Safety and pensions up front as women’s conference opens

First day of debate sees elegates discuss health and safety for women, plus the plight of the Waspi generation

UNISON’s national women’s conference opened in Bournemouth this afternoon with a debate on safety for the social care workforce.

One delegate described how, as a nurse, she had seen a patient with severe medical problems that cause difficult behaviour, putting the patient themselves and those working them at risk.

To help avoid this, the hospital uses a private agency to supply extra staff, but having a different carer every day exacerbates the problems – and all in the name of profit.

Jenny Martin from the West Midlands took the opportunity to remind delegates of the ongoing struggle by Birmingham care workers against council plans to slash their hours and pay.

On women’s heath safety and wellbeing in the workplace, hospital cleaner Cath from Torbay told of how they took she and her colleagues took their employer to court over the chemicals they were given to use in their work and the lack of training in using them correctly.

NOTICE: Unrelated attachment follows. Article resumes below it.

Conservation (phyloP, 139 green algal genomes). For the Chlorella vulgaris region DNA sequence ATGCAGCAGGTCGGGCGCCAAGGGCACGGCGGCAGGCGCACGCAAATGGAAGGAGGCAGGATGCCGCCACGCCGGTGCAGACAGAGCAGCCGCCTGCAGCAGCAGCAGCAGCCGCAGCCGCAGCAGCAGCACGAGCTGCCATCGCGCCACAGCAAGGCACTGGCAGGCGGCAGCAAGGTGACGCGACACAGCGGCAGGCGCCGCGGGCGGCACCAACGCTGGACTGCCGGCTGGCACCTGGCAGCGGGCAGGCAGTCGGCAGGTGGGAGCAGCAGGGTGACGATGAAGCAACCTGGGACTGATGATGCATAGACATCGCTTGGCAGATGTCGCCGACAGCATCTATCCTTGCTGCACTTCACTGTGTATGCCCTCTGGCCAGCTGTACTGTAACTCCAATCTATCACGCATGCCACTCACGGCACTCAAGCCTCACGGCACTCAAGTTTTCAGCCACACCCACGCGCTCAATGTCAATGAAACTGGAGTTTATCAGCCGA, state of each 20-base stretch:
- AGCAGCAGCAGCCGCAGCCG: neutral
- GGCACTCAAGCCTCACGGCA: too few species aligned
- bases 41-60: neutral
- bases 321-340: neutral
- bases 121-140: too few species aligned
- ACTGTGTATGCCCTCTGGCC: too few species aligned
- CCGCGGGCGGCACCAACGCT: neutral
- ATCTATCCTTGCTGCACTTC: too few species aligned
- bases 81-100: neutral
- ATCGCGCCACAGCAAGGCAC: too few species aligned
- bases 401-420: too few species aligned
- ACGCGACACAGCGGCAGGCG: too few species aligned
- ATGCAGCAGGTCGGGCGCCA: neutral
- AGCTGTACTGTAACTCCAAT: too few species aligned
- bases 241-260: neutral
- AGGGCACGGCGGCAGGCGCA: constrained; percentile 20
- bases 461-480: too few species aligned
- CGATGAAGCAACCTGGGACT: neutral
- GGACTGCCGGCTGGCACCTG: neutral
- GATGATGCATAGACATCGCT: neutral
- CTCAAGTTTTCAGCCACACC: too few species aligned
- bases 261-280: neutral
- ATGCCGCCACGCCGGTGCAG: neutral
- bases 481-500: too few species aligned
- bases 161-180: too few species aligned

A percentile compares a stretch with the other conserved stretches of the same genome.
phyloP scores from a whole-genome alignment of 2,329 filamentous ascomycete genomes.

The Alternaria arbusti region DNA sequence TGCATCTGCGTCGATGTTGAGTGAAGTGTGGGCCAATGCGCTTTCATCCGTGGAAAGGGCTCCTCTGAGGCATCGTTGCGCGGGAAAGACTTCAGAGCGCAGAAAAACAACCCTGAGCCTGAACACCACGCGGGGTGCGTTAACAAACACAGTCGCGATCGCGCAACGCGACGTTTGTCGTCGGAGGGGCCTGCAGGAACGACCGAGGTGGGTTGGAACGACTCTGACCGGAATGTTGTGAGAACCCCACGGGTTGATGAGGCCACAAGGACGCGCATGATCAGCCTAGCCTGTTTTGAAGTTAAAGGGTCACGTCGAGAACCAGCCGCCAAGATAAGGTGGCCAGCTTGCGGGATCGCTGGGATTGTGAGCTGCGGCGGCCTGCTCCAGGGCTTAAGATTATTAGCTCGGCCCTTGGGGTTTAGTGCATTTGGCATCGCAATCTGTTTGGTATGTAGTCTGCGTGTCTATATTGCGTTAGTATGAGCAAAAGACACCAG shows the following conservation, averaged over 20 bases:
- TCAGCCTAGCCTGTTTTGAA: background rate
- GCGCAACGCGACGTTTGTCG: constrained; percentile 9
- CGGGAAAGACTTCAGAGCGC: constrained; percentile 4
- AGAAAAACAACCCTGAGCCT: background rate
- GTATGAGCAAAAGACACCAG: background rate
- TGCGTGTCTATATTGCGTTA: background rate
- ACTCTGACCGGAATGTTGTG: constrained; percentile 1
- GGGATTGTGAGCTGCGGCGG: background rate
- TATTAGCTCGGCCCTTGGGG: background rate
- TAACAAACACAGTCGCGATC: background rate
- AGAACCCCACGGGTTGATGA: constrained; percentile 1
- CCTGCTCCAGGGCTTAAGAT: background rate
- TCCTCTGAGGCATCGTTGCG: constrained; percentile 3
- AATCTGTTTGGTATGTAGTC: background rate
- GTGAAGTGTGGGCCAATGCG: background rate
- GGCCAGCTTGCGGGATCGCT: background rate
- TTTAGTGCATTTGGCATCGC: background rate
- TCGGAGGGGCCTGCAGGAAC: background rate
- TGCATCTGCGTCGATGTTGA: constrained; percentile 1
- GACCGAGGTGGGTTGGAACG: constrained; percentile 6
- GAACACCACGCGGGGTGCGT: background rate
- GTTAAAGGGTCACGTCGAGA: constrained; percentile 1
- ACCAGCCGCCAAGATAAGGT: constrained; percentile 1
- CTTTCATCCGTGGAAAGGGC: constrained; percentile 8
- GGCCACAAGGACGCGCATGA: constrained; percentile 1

They won compensation for the sickness caused – and have now had proper training.

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She also urged delegates to be aware of what they use to clean in their own homes, pointing out that, for instance, if you use bleach with hot water, fumes are created that can do damage to the respiratory system.Branch welfare officer Debbie from Fermanagh told delegates about the problems faced in getting heath advice out to other women.

Conference backed the idea of using the internet to enable branches to more easily find information.

Later, in an emotive debate around pensions, Michaela Hawkins from Wales reminded delegates that, contrary to what some Conservative MPs have claimed, the decision to stop women born in the 1950s from receiving their state pension at 60 – the Waspi women – was not made by the EU.

She explained that the relevant EU directive states that state pension is a matter for domestic governments.

There were calls for support for campaign, which aims to keep pension age of 60 for those women born in the 1950s.

“We have to stand together to get the very best for the 1950s members,” said a delegate from Wales.

“It’s a slog every day,” said a care worker from Cheshire, talking of how women, nearing what what they had believed would be their retirement age, suddenly finding they’d have to work years longer.